RRP                249.99
Subtheme    Miscellaneous
austin              False
Name: (2021-01-01 00:00:00, 31203-1), dtype: object

I love the idea of a Lego world map, but I'm not in love with the ocean color, so I'll probably pass on this beast.

We see below that here are many sets with very few pieces (presumably replacement parts, minifigures, and promotional sets).

In [21]:
max_pieces = df["Pieces"].max()
plt_max_pieces = 1.1 * max_pieces

ax = sns.kdeplot(data=full_df, x="Pieces",
                 label="All sets")
sns.rugplot(data=full_df, x="Pieces",
            c='k', alpha=0.1, ax=ax);

THRESHES = [1, 10, 25, 50, 100]

for thresh in THRESHES:
    sns.kdeplot(data=full_df[full_df["Pieces"] > thresh],
                x="Pieces",
                clip=(thresh, plt_max_pieces),
                label=f"Sets with more\nthan {thresh} pieces",
                ax=ax);

ax.set_xscale('log');
ax.set_xticks(THRESHES + [10**3, 10**4])
ax.set_xlim(0.9, plt_max_pieces);

ax.set_yticks([]);
ax.legend();

We filter our analysis to sets with more than 10 pieces.

In [22]:
FILTERS.append(full_df["Pieces"] > 10)
In [23]:
df = full_df[reduce(np.logical_and, FILTERS)]

Note that by using FILTERS.append the order of execution of cells in this notebook becomes very important (notebooks are bad, etc., but I love them anyway).

We now examine the distribution of sets across themes.

In [24]:
(df["Theme"]
   .value_counts()
   .describe())
Out[24]:
count    134.000000
mean      52.992537
std       94.157163
min        1.000000
25%        7.000000
50%       19.000000
75%       52.500000
max      556.000000
Name: Theme, dtype: float64
In [25]:
n_theme = df["Theme"].nunique()

N_THEME_PLOTS = 12
N_THEME_COLS = 2
n_theme_rows = N_THEME_PLOTS // N_THEME_COLS

n_themes_per_plot = int(np.ceil(n_theme / N_THEME_PLOTS))
In [26]:
fig, axes = plt.subplots(nrows=n_theme_rows, ncols=N_THEME_COLS,
                         sharex=True, sharey=False,
                         figsize=(16, n_theme_rows * 6))

theme_ct = df["Theme"].value_counts()

for i, ax in zip(range(0, n_theme, n_themes_per_plot),
                 axes.flatten()):
    (theme_ct.iloc[i:i + n_themes_per_plot]
             .plot(kind='barh', ax=ax));
    
    ax.set_xscale('log');
    ax.set_xlabel("Number of sets");

    ax.invert_yaxis();
    ax.set_ylabel("Theme");

fig.tight_layout();

Unsurprisingly, the Star Wars theme has the most sets historically. That Duplo comes in second is interesting. We filter out Duplo sets, service pack, and bulk brick sets from our analysis.

In [27]:
FILTERS.append(full_df["Theme"] != "Duplo")
FILTERS.append(full_df["Theme"] != "Service Packs")
FILTERS.append(full_df["Theme"] != "Bulk Bricks")
In [28]:
df = full_df[reduce(np.logical_and, FILTERS)]

Set Price

We now turn to the question that prompted this work, whether or not Darth Vader's Meditation Chamber is overpriced. Our set data spans 1980-2021, and we see that the number of sets released has been increasing fairly steadily over the years.

In [29]:
ax = (df.index
        .get_level_values("Year released")
        .value_counts()
        .sort_index()
        .plot())

ax.set_xlabel("Year released");
ax.set_ylabel("Number of sets");

Since the data spans more than 40 years, it is important to adjust for inflation. We use the Consumer Price Index for All Urban Consumers: All Items in U.S. City Average from the U.S. Federal Reserve to adjust for inflation.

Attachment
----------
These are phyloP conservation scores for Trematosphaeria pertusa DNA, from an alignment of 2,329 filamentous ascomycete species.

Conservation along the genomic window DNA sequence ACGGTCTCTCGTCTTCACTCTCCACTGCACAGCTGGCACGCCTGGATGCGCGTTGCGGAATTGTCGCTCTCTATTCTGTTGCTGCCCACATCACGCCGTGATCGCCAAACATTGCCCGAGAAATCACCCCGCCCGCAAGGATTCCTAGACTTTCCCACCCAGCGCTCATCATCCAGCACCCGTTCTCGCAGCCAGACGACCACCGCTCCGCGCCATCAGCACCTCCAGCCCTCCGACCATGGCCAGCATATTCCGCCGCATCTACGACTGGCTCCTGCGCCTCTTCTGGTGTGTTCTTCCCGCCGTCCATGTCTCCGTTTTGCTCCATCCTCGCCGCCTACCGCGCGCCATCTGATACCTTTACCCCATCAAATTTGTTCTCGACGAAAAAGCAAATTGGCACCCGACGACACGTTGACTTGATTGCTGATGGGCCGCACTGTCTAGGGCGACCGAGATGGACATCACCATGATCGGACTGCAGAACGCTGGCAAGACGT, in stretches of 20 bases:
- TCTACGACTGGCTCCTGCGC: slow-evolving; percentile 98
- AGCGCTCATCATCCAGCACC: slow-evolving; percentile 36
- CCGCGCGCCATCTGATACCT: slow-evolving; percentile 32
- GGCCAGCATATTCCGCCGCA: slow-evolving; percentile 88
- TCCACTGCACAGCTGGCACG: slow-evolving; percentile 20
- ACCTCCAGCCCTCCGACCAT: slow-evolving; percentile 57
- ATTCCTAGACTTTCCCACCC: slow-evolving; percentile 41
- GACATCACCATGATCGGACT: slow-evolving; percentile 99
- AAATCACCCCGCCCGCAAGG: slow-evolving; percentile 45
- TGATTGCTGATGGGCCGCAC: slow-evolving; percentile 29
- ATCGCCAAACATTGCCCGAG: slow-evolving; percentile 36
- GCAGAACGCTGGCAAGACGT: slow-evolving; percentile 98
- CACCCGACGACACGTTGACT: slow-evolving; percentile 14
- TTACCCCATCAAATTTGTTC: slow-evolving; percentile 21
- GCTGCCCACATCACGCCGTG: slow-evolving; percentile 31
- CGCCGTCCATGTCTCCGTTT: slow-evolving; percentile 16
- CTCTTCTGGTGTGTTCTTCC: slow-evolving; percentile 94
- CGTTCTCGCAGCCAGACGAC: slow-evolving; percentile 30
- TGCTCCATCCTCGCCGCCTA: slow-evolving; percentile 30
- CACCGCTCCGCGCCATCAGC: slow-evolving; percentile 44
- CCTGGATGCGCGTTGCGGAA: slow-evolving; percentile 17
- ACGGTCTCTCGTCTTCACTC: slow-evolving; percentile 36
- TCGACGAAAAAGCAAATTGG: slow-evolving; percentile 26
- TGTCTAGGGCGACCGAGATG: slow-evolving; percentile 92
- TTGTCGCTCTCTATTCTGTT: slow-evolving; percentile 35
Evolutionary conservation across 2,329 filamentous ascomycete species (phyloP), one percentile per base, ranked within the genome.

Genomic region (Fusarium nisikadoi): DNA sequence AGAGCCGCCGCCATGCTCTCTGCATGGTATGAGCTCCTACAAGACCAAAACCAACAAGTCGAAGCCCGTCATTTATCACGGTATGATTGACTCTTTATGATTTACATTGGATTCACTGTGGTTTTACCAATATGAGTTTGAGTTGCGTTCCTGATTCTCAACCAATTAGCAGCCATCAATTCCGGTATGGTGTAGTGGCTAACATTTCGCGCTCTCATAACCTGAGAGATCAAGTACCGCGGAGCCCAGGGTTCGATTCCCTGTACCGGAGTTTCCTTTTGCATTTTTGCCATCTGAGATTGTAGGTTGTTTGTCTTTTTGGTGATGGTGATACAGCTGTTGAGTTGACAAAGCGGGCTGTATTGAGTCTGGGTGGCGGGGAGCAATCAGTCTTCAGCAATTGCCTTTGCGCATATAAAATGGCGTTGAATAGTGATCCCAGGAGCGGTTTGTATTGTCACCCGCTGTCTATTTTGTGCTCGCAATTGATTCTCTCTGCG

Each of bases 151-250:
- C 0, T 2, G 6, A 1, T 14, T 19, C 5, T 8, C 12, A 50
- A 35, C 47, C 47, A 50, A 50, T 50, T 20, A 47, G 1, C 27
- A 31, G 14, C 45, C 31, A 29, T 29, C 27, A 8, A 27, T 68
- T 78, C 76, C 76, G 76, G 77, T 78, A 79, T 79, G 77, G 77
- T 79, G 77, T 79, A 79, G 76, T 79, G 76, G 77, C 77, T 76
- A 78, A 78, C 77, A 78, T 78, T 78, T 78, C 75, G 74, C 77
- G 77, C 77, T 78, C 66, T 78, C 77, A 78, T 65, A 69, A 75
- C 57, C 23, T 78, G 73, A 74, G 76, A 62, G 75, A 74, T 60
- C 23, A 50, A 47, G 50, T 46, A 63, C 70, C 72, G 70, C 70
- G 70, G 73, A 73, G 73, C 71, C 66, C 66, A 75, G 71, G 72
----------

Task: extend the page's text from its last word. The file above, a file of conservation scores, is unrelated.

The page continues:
In [30]:
CPI_URL = 'https://austinrochford.com/resources/lego/CPIAUCNS202100401.csv'
In [31]:
years = pd.date_range('1979-01-01', '2021-01-01', freq='Y') \
            + datetime.timedelta(days=1)
cpi_df = (pd.read_csv(CPI_URL, index_col="DATE", parse_dates=["DATE"])
            .loc[years])
cpi_df["to2021"] = cpi_df.loc["2021-01-01"] / cpi_df
In [32]:
fig, (cpi_ax, factor_ax) = plt.subplots(ncols=2, sharex=True, sharey=False,
                                        figsize=(16, 6))

cpi_df["CPIAUCNS"].plot(ax=cpi_ax);

cpi_ax.set_xlabel("Year");
cpi_ax.set_ylabel("CPIAUCNS");

cpi_df["to2021"].plot(ax=factor_ax);

factor_ax.set_xlabel("Year");
factor_ax.set_ylabel("Inflation multiple to 2021 dollars");

fig.tight_layout();

We now add a column RRP2021, which is RRP adjusted to 2021 dollars.

In [33]:
full_df["RRP2021"] = (pd.merge(full_df, cpi_df,
                               left_on=["Year released"],
                               right_index=True)
                        .apply(lambda df: df["RRP"] * df["to2021"],
                               axis=1))
In [34]:
df = full_df[reduce(np.logical_and, FILTERS)]

Here we plot the most obvious relationship pertinent to my initial question about Darth Vader's Meditation Chamber, price versus number of pieces.

In [35]:
ax = sns.scatterplot(x="Pieces", y="RRP2021", data=df, alpha=0.1)
sns.scatterplot(x="Pieces", y="RRP2021",
                data=df[df["austin"] == True],
                alpha=0.5, label="My sets");

ax.set_xscale('log');

ax.set_yscale('log');
ax.set_ylabel("Retail price (2021 $)");

The relationship is fairly linear on a log-log scale, which will be important in subsequent posts when we introduce more complex statistical models. The sets in my collection are highlighted in this plot.

We can also highlight certain themes of interest to see where the sets from those themes fall.

In [36]:
PLOT_THEMES = [
    "Creator Expert",
    "Disney",
    "Star Wars",
    "Harry Potter",
    "Marvel Super Heroes",
    "Ninjago",
    "City",
    "Space",
    "Jurassic World"
]
In [37]:
grid = sns.relplot(x="Pieces", y="RRP2021", col="Theme",
                   data=df[df["Theme"].isin(PLOT_THEMES)],
                   color='C1', alpha=0.5, col_wrap=3, zorder=5)

for ax in grid.axes.flatten():
    sns.scatterplot(x="Pieces", y="RRP2021", data=df,
                   color='C0', alpha=0.05,
                   ax=ax);
    
    ax.set_xscale('log');

    ax.set_yscale('log');
    ax.set_ylabel("Retail price (2021 $)");